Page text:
Dompost says Andrew Little isn’t Labour’s saviour

The Dompost editorial reckons Andrew Little isn’t Labour’s saviour.

It was written yesterday, but after the shellacking he got in parliament from John Key it is obvious they are right.

Andrew Little wanted to clear the decks of old policy and shine a light on the new Labour captain – himself. The result was strangely depressing.

Little had moved long before last weekend’s annual party conference to kill off the remnants of the Leftish policy Labour touted last year.

The capital gains tax and a rise in the pension age were officially dumped at the conference without fuss from delegates.

Also dumped was the power policy, a joint effort with the Greens to tackle the electricity oligopoly that keeps forcing prices up. And much of the conference took place in secret.

This was creating a desert and calling it peace.

Little now stands on a bare platform with no significant policy. The fact that nobody much cared when he threw out the old policies might be taken as a sign of a newly unified Labour Party. Or it might be a sign that Labour is a corpse. It doesn’t have the strength to fight or even to disagree with itself. So the attempt to hide everything behind closed doors wasn’t even needed.

Labour is a spent force, when they resort to backing rapists, murderers and general scumbags in Australian prisons you know they have lost the plot.

Having no policy to sell, Little tried to sell himself. His “impassioned” speech was in fact awkward and unconvincing.

Bellowing about the Kiwi dream and promising “Jobs. Jobs. Jobs” is empty posturing and oddly out of kilter with the national mood. So is the pledge to “turn the page” on the last seven years.

The problem is that 47 per cent of the country is absolutely fine with the reign of King Key and shows no sign of budging.

The other half of the country doesn’t like this Government but their feelings are diffuse and don’t coalesce simply around “jobs” and “poverty”.

Key has always done enough on both those issues to confuse the critics and somehow defuse the passions that normally go with political argument. Little’s blustering speech doesn’t return these causes to Labour ownership.

Trying to be all Norm Kirk, but without the gravitas.

The Labour leader wheels out his minor promise, to use government contracts to encourage companies to create jobs. This is perhaps acceptable as far as it goes, though there’s room to wonder how far his government would go in trading off contract prices against jobs. In any case, this pledge won’t have many dancing in the streets.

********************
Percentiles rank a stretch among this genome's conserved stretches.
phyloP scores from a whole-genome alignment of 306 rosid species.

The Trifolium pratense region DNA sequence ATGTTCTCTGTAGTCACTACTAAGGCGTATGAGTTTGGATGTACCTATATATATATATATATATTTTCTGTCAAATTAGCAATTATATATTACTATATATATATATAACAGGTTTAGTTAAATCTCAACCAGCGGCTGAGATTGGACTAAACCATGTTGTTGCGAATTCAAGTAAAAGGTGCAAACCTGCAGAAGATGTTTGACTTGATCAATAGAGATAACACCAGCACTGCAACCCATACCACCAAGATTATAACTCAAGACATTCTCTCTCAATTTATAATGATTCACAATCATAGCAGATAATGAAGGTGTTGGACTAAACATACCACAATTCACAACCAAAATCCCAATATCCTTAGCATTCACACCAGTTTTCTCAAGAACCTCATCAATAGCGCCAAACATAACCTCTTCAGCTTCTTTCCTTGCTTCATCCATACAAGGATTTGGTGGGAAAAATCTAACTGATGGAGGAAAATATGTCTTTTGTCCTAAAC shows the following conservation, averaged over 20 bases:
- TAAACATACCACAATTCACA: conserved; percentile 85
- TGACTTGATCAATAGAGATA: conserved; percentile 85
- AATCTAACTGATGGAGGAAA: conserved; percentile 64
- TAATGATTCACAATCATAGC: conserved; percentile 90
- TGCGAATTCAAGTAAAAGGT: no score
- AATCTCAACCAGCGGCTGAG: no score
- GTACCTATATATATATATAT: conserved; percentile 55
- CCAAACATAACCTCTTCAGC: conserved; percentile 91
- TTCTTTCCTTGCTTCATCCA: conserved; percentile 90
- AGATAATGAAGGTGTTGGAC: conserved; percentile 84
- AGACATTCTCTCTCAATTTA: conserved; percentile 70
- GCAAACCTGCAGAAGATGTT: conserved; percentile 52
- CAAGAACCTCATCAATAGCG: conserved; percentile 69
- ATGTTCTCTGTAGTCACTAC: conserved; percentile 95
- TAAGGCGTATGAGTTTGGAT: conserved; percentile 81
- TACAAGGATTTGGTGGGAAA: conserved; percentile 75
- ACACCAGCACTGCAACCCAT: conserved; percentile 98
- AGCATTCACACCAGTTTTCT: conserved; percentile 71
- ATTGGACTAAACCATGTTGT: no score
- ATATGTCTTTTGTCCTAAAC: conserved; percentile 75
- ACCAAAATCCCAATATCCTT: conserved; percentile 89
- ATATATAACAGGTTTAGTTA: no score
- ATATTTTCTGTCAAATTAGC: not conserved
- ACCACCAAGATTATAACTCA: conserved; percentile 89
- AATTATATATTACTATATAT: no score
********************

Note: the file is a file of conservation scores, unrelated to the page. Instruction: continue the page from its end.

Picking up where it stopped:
Little will claim that it’s too early in the electoral cycle for policy details, and he’s right. But it’s never too early to create a buzz or the impression that the old party is coming back to life.

Labour can’t even take the step of injecting new blood into its leadership with the fresh face of Jacinda Ardern.

Her qualities are modest, but she is a sign of life. Labour has few other such signs.

Little missed an opportunity, instead he chose a bitter old harpy as the counterfoil to his old school unionism.

Little tries to build a personal link with voters by talking about his family. Perhaps he thinks that mentioning his flinty Tory dad will create a sense of paradox or at least a spark of interest.

Neither as a union politician nor as a parliamentarian has Little been a bold or lively reformer. He has little charisma and a lack of new ideas.

It’s hard to believe he will lead Labour out of the wilderness.

He won’t, and after yesterday’s performance is likely to lead them further into it.

 

– Dominion Post


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As much at home writing editorials as being the subject of them, Cam has won awards, including the Canon Media Award for his work on the Len Brown/Bevan Chuang story. When he’s not creating the news, he tends to be in it, with protagonists using the courts, media and social media to deliver financial as well as death threats.

They say that news is something that someone, somewhere, wants kept quiet. Cam Slater doesn’t do quiet and, as a result, he is a polarising, controversial but highly effective journalist who takes no prisoners.

He is fearless in his pursuit of a story.

Love him or loathe him, you can’t ignore him.

To read Cam’s previous articles click on his name in blue.

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